At this time we should take time to remember all those, from home and abroad, who have served and continue to serve this country, the loved ones we have lost and families left behind. Our freedom and the freedom of peoples around the world comes at the cost of lives, life-changing injury and mental anguish. Let us never forget that we must continue to express our heartfelt thanks.
Below is a transcript of a letter written by my father, Flt/Sgt Leonard Charles Mayhew, to his wife Margaret who he lovingly nicknamed “Sally” after the darling in the song “Sally in Our Alley”.
Mayhew, born in Oulton Broad, Suffolk, served in Bomber Command as a flight engineer / co-pilot of a Lancaster Bomber in the Second World War. Volunteering for the Royal Air Force in 1939 at the age of 21, he survived nearly five years of warfare in an occupation where life expectancy was less than one month.
Nearly 56,000 Bomber Command service personnel lost their lives in battle – more than half its entire force. Its casualty rate was higher than any other section of the British Armed Services.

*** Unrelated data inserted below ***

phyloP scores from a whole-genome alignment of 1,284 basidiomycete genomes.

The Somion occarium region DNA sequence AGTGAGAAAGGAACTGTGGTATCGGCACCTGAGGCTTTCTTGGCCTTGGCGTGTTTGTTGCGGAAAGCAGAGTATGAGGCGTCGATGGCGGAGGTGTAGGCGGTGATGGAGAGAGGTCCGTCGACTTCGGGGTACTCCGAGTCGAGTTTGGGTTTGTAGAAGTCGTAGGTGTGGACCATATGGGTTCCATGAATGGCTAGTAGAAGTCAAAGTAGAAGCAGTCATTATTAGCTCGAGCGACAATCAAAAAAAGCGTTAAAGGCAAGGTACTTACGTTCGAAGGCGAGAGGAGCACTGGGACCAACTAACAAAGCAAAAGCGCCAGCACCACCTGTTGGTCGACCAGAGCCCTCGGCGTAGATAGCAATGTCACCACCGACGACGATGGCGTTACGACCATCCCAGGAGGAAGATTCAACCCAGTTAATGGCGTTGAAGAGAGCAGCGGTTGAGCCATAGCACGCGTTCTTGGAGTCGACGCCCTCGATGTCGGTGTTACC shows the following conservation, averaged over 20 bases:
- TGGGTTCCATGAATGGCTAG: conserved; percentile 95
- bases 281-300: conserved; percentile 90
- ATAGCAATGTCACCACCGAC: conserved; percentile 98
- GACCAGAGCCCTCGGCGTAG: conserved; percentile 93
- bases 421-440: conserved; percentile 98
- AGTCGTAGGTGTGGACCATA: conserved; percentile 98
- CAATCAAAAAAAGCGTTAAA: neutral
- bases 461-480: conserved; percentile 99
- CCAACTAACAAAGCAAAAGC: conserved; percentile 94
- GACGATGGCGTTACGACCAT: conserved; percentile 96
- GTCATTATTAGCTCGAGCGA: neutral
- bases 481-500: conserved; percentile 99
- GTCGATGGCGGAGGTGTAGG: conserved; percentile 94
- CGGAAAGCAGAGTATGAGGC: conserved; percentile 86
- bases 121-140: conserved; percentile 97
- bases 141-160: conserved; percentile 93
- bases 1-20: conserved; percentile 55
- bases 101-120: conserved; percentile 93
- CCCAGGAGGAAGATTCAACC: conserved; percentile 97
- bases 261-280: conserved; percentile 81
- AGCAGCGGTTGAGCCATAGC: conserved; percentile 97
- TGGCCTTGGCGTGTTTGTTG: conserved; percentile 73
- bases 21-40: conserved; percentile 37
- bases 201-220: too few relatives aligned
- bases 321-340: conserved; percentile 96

May 10th 1944
Tonight has been the nearest to death for myself and the whole crew, 6 of us returned after being given up for lost. Flying Officer Ward, Australian Mid-Upper Gunner was killed when we were hit by three heavy shells over Lille.
We dragged him from the wrecked turret and laid him on the rest bed, gave him oxygen, bandaged his wounds and made him as comfortable as possible taking turns to sit by him. I felt his heart and pulse – he died without knowing what had happened. I said the Lord’s Prayer and covered his head.
We struggled on for home with no lights, compass or radio; the elevators and rudder badly damaged and difficult to control. The inter-communication system had been put out of action and beyond repair. We had to shout in each other’s ears above the noise of the engines to make ourselves heard. One of the engines had been hit and in danger of catching fire, but we got back 55 minutes late.
We buried Harry in the colonial cemetery at Cambridge. Nobody said much but I guess we all thought alike – he was one of the best and we would square the debt, I hope we get the chance.
Even while we were expecting to be shot down that night I still found time to think of Sally and the kids. I know that if it ever does happen dearest, I shall be thinking of you and the children.
God Bless You
One month after this letter, my father was shot down and lost his life over France.
Flt/Sgt Leonard Charles Mayhew is buried in a village churchyard at Marles-sur-Canche in the Pas-de-Calais.
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